Let the cow look at you, smell you, before you attempt to touch its head or body. Move slowly not to scare her. Pay attention to your body language and learn to read hers. If she doesn't want to be touched and shows sign of anxiety, don't push it. Use a calm voice. Start small and from an distance (you don't need to touch her on the first day, just interact from a short distance) and she will trust you more and more, as long as you respect her boundaries and her personal space ! Offering food would also probably help a lot as with most animals. Cows like apples and bananas, and probably a lot more things.
source: I petted quite a few animals in my time.
I once have been "pushed away" by a cow I was petting, nothing violent, but I felt how strong she was. If you engage with them, be aware that a big animal like this is really strong, heavy and occasionally fast, and that can surprise you. Also do not approach the cow directly from the back as that is a blind spot for them and it will make them nervous.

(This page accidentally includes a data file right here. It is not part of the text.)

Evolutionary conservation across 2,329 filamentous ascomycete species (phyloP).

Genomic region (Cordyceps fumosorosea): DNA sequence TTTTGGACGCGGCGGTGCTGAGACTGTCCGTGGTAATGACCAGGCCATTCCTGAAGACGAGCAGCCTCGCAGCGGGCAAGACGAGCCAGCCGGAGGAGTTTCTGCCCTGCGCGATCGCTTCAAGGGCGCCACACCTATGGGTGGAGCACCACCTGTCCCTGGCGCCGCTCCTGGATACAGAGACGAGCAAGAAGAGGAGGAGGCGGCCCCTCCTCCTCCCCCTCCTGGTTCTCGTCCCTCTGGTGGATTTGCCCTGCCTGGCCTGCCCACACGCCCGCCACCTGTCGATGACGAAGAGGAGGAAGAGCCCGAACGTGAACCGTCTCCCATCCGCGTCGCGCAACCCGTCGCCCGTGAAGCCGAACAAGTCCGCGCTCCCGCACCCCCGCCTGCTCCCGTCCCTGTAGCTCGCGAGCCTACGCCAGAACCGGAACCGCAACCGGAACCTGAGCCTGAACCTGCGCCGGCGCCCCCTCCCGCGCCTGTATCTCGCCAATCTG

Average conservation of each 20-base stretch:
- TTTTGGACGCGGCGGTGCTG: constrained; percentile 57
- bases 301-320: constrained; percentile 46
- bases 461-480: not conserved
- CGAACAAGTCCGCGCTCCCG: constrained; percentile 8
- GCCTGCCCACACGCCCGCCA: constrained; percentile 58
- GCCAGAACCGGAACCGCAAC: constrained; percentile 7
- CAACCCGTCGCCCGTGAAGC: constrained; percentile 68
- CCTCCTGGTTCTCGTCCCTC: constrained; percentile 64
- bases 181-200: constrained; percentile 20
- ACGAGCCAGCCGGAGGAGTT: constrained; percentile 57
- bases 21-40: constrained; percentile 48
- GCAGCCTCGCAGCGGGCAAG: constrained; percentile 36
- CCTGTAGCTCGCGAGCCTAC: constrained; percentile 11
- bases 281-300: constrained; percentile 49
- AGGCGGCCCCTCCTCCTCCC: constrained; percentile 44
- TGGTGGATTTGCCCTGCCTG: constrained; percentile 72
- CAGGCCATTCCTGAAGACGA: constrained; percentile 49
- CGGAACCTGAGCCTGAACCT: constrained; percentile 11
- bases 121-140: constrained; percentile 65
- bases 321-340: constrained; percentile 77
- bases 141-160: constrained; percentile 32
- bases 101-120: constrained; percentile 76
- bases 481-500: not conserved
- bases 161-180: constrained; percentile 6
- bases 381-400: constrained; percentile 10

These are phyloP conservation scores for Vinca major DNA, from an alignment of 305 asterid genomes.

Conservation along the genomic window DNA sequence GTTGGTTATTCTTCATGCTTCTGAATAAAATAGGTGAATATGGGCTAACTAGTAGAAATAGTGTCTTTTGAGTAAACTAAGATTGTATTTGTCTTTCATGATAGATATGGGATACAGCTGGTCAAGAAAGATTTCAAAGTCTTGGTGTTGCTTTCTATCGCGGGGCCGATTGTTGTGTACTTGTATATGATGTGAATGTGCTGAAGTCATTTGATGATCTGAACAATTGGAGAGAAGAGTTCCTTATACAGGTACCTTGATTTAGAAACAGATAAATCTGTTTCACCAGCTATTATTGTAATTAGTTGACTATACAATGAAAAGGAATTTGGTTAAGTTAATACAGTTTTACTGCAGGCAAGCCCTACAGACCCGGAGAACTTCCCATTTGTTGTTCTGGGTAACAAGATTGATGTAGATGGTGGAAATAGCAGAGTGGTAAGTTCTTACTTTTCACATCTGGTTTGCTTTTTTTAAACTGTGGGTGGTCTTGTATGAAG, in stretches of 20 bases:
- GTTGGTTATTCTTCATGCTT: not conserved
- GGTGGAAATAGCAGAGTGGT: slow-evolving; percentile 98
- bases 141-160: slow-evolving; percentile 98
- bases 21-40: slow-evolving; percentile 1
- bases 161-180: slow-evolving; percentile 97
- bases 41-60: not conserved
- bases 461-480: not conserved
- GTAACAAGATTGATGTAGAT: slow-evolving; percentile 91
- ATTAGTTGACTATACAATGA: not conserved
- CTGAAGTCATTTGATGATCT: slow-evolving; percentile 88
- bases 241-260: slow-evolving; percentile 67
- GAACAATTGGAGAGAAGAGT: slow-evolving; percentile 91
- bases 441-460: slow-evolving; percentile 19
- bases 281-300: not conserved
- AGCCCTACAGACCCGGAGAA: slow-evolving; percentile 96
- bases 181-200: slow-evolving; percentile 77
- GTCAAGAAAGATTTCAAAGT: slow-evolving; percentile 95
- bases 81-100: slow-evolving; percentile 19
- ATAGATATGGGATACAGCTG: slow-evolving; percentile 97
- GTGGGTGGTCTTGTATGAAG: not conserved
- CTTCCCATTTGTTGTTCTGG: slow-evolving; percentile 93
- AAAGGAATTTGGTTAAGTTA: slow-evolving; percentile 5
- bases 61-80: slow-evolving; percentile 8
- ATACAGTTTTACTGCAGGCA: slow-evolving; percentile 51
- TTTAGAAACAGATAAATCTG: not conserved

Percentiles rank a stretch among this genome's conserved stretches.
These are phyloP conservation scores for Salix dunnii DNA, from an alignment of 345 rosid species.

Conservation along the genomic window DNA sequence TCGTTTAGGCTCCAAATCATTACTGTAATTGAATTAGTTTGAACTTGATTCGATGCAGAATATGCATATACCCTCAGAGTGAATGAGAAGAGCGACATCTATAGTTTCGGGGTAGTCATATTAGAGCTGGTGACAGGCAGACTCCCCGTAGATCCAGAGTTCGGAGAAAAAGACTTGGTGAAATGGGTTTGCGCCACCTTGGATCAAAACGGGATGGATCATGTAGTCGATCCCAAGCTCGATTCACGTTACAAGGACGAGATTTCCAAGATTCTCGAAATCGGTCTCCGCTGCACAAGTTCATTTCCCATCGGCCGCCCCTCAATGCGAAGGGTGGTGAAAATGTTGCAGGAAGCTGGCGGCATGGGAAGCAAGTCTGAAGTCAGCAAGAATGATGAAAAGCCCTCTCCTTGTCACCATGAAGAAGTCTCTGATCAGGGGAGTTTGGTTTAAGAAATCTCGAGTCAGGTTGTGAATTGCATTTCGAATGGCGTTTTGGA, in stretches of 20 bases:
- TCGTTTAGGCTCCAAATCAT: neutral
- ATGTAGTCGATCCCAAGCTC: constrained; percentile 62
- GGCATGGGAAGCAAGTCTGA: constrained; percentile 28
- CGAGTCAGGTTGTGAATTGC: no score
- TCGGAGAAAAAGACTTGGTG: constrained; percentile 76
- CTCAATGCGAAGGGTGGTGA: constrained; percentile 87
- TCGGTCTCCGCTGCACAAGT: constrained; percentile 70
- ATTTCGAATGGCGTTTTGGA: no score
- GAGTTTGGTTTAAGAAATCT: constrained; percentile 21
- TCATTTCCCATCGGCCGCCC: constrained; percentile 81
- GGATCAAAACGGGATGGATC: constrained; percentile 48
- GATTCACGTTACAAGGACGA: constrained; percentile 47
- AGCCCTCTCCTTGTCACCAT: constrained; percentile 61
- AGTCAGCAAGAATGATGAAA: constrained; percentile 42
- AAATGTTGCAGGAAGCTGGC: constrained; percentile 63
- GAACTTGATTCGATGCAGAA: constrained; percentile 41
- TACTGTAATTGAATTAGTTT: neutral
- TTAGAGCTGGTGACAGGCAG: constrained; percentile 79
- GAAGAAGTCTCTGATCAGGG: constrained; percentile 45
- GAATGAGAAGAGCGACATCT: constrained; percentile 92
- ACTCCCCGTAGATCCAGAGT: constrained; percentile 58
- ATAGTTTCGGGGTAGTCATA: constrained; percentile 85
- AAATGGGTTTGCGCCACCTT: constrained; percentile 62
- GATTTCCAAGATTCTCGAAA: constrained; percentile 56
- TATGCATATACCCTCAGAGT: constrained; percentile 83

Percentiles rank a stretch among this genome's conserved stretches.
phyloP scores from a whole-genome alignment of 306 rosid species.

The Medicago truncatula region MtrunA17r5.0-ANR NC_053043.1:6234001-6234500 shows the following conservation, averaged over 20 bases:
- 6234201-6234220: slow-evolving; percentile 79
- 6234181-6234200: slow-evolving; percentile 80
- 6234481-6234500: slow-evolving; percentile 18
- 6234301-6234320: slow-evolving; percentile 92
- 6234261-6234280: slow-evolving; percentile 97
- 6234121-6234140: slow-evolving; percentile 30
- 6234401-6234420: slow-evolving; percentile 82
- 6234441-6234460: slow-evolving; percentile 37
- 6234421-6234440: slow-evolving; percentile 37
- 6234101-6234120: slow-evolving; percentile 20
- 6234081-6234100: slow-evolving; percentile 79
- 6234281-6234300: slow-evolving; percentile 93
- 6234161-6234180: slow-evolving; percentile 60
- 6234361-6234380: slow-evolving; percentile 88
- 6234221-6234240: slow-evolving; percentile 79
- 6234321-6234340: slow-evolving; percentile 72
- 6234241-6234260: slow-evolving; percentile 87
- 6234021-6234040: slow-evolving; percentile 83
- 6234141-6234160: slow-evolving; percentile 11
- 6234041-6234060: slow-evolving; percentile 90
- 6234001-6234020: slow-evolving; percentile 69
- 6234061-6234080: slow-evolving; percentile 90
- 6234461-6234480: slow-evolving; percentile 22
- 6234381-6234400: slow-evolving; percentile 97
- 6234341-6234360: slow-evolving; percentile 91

Here's a document explaining the basics of cow body language. Easy to read and with informative pictures:
And another link with info on body language of cows and bulls here:https://nature.berkeley.edu/ucce50/ag-labor/7article/article29.htm
here are some quotes from that second one
You can get clues to a cow�s mood and condition by observing the tail.
When the tail is hanging straight down, the cow is relaxed, grazing,
or walking, but when the tail is tucked between the cow�s legs, it
means the animal is cold, sick, or frightened. During mating, threat,
or investigation, the tail hangs away from the body. When galloping,
the tail is held straight out, and a kink can be observed when the
animal is in a bucking, playful mood.
how to flee them
If cornered by a bull, it is best not to move too fast, but to back
away from the bull�s flight zone which is about 20 feet in range.
While moving away from the bull�s flight zone, you should watch the
bull at all times until you get to a fence, crawl space, or other safe
retreat. Turning and running invites being chased.
The threat display of the bull puts him in a physiological state of
fight or flight. The threat display often begins with a broadside view
with back arched to show the greatest profile, followed by the head
down, sometimes shaking the head rapidly from side to side, protrusion
of the eyeballs, and erection of the hair along the back.
The direct threat is head-on with head lowered and shoulders hunched
and neck curved to the side toward the potential object of the
aggression (Photo 2). Pawing with the forefeet, sending dirt flying
behind or over the back, as well as rubbing or horning the ground are
often components of the threat display